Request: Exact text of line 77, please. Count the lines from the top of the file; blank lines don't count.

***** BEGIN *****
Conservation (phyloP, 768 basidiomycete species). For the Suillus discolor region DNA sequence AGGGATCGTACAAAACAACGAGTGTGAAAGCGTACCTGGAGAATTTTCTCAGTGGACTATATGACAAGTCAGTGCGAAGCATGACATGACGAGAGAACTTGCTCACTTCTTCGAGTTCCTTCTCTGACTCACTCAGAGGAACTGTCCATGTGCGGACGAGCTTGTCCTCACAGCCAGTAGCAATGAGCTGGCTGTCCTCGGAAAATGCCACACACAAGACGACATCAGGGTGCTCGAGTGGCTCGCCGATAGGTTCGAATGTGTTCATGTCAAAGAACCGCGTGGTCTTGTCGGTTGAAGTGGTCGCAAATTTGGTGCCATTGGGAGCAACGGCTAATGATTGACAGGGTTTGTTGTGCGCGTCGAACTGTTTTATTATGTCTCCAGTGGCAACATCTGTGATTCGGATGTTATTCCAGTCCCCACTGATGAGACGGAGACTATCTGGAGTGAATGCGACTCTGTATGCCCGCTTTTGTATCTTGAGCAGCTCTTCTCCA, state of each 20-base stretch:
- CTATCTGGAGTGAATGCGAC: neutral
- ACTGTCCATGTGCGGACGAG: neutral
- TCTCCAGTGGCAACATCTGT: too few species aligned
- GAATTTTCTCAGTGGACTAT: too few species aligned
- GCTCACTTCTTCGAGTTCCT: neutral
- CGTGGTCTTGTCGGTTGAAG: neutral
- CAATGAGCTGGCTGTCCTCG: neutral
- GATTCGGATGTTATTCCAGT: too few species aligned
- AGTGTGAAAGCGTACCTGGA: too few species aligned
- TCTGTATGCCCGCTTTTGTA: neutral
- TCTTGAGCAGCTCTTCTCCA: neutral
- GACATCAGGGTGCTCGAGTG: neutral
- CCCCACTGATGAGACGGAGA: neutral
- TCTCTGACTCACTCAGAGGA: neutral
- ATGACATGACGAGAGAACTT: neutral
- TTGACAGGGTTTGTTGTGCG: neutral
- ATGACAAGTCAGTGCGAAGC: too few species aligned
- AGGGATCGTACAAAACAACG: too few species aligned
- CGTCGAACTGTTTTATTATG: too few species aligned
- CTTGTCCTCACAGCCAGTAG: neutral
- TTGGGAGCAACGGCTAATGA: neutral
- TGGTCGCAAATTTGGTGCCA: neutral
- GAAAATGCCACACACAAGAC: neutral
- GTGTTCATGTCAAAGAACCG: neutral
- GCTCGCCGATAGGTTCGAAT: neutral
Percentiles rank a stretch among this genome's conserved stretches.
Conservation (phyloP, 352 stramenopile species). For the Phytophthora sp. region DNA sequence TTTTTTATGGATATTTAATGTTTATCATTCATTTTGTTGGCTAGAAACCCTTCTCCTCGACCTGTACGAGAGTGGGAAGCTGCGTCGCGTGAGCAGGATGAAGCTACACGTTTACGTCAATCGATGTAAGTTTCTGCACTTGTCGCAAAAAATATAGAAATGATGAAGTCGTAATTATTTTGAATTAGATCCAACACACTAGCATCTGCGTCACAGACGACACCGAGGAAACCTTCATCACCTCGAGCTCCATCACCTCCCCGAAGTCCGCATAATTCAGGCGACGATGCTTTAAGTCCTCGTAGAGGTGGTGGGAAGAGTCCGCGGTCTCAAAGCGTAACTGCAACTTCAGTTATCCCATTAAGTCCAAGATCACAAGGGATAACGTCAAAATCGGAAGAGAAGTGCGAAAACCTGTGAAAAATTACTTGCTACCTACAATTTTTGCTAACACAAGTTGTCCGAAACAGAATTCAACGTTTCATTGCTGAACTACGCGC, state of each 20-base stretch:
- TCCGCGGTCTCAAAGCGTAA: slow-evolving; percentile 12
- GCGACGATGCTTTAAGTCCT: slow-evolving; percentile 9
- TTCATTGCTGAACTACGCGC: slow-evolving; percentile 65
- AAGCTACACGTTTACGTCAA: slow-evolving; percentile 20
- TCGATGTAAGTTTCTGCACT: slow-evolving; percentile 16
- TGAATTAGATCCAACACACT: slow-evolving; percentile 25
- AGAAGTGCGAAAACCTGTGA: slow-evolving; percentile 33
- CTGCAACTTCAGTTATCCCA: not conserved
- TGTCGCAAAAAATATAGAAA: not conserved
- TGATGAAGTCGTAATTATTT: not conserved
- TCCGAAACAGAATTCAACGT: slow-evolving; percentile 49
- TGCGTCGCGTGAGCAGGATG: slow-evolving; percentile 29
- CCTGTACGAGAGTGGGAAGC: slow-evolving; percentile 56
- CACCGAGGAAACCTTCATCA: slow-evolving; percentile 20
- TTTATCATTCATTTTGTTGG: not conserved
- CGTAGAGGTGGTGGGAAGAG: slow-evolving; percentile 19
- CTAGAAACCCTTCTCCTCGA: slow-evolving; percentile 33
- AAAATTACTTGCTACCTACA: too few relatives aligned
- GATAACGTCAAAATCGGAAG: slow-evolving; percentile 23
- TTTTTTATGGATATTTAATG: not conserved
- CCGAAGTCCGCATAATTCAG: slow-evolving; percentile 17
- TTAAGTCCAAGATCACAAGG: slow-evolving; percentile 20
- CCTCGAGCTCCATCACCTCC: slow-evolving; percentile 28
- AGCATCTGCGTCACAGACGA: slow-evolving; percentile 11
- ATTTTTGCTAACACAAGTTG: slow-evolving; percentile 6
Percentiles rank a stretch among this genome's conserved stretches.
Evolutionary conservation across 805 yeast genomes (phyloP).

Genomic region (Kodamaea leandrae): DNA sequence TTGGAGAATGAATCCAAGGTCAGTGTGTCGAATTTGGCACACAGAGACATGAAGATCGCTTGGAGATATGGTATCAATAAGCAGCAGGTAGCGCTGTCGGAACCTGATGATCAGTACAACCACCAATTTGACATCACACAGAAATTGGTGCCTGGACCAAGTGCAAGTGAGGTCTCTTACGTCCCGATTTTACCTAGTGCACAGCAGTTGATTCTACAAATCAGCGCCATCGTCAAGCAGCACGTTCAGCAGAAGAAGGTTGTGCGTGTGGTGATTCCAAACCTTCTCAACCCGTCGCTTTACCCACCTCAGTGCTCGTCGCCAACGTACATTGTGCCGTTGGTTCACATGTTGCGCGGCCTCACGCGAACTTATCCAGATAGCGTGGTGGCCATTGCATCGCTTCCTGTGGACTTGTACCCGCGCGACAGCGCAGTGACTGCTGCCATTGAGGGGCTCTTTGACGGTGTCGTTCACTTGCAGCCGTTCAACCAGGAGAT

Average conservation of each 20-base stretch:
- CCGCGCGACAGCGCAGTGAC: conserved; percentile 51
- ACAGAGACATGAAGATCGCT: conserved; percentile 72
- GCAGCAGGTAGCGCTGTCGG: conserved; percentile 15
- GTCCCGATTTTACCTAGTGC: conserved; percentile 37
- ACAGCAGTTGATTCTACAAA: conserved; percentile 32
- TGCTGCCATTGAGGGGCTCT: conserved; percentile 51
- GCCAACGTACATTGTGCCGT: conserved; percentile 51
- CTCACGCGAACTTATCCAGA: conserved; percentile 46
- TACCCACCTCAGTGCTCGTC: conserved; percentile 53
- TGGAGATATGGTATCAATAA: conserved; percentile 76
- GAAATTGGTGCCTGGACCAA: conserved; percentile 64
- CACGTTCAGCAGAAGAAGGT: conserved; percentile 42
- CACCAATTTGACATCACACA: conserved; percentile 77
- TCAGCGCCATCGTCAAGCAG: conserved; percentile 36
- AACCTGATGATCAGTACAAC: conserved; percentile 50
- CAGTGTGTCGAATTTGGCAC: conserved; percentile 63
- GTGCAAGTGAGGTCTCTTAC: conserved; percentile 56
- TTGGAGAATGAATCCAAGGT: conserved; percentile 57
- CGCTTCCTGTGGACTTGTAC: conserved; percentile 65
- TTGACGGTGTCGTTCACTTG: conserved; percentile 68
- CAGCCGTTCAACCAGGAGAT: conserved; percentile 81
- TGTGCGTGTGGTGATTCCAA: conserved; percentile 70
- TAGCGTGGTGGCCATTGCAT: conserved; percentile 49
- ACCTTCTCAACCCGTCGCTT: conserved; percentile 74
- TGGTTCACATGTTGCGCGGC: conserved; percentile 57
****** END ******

- TTGACGGTGTCGTTCACTTG: conserved; percentile 68